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Given an array of integers, update the index with multiplication of previous and next integers,

 Input: 2 , 3, 4, 5, 6
 Output: 2*3, 2*4, 3*5, 4*6, 5*6

Following is a scala implementation for the same. Kindly review.

import scala.util.Random

object NeighborMultiplication extends App {
  val numbers = List.fill(10)(Random.nextInt(10))

  println(numbers mkString ",")

  def multiplication(l: List[Int], carryOver: Int = 1, useCarryOver: Boolean = false ): List[Int] = l match {
    case Nil => List()
    case x::Nil => List(carryOver * x)
    case x::y::Nil => List(carryOver * x * y, y * x)
    case x::y::z::Nil => List(carryOver * x * y, x * z, y * z)
    case x::y::z::tail =>
      if (useCarryOver) List(carryOver * y, x * z, y * tail.head) ++ multiplication(tail, z, true)
      else List(x * y, x * z, y * tail.head) ++ multiplication(tail, z, true)
  }


  println(multiplication(numbers).mkString(","))


}
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The tricky part of this problem is how to handle the special cases for the start and end of the list, as well as how to handle short lists with fewer than three elements.

The fact that you need to consider up to three elements at a time means that you need a lot of base cases for recursion, though. It's also undesirable to expose the special cases in the form of the carryOver and useCarryOver parameters.

A better approach would be to take advantage of the List.sliding function. (Note that .sliding may produce a group with just two elements instead of three, if the input lst has length two.)

def multiplication(lst: List[Int]): List[Int] = lst match {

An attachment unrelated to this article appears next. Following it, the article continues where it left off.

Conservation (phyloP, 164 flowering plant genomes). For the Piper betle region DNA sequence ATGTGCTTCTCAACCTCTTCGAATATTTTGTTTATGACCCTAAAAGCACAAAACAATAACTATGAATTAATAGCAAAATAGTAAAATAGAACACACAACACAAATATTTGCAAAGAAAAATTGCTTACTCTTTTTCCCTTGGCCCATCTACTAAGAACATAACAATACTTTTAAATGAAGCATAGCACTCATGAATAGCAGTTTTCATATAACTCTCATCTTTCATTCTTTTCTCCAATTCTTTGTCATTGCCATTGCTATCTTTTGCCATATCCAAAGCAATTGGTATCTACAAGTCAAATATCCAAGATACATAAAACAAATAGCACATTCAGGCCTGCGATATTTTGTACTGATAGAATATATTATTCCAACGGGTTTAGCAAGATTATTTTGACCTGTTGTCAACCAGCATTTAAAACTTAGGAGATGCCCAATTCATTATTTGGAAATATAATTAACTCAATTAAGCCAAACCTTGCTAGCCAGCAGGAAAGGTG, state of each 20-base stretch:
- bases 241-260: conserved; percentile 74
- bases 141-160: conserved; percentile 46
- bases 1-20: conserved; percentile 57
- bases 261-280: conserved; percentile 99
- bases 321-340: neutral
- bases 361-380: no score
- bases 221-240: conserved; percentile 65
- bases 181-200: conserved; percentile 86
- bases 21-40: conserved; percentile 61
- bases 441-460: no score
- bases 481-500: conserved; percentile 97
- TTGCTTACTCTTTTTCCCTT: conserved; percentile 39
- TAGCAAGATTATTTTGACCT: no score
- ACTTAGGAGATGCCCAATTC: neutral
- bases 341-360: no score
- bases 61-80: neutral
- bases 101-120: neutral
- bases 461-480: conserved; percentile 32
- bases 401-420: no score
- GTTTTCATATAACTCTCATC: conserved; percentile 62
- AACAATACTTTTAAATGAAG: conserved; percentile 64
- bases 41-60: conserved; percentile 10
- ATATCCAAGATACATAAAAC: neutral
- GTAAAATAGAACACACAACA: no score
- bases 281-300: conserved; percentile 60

case _::_::_ =>
    (lst.head :: lst ++ List(lst.last))
      .sliding(3)
      .map(group => group.head * group.last)
      .toList
  case _ => lst
}
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  • \$\begingroup\$ thanks for your answer, sliding fits here beautifully. \$\endgroup\$ – vikrant Dec 28 '18 at 20:20
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This can be done using tail recursion as well.

def mulSeq(numbers: Seq[Int]): Seq[Long] = {
    @tailrec
    def recurMul(numbersPart: Seq[Int], mul: Int, acc: List[Long]): Seq[Long] = {
        numbersPart match {
            case num1::num2::Nil =>
                (num1*num2) :: ((mul*num2).toLong :: acc)
            case num1::num2::tail =>
                recurMul(num2::tail, num1, (mul*num2)::acc)
            case _ =>
                acc
        }
    }

    numbers.headOption match {
    case Some(first) =>
        recurMul(numbers, first, Nil).reverse
    case None =>
        Nil
    }
}

Although the solution above with List.sliding is a little bit shorter, tail recursion is a beloved thing in Scala ^_^. Also, I think in the proposed solution edge cases are more clear.

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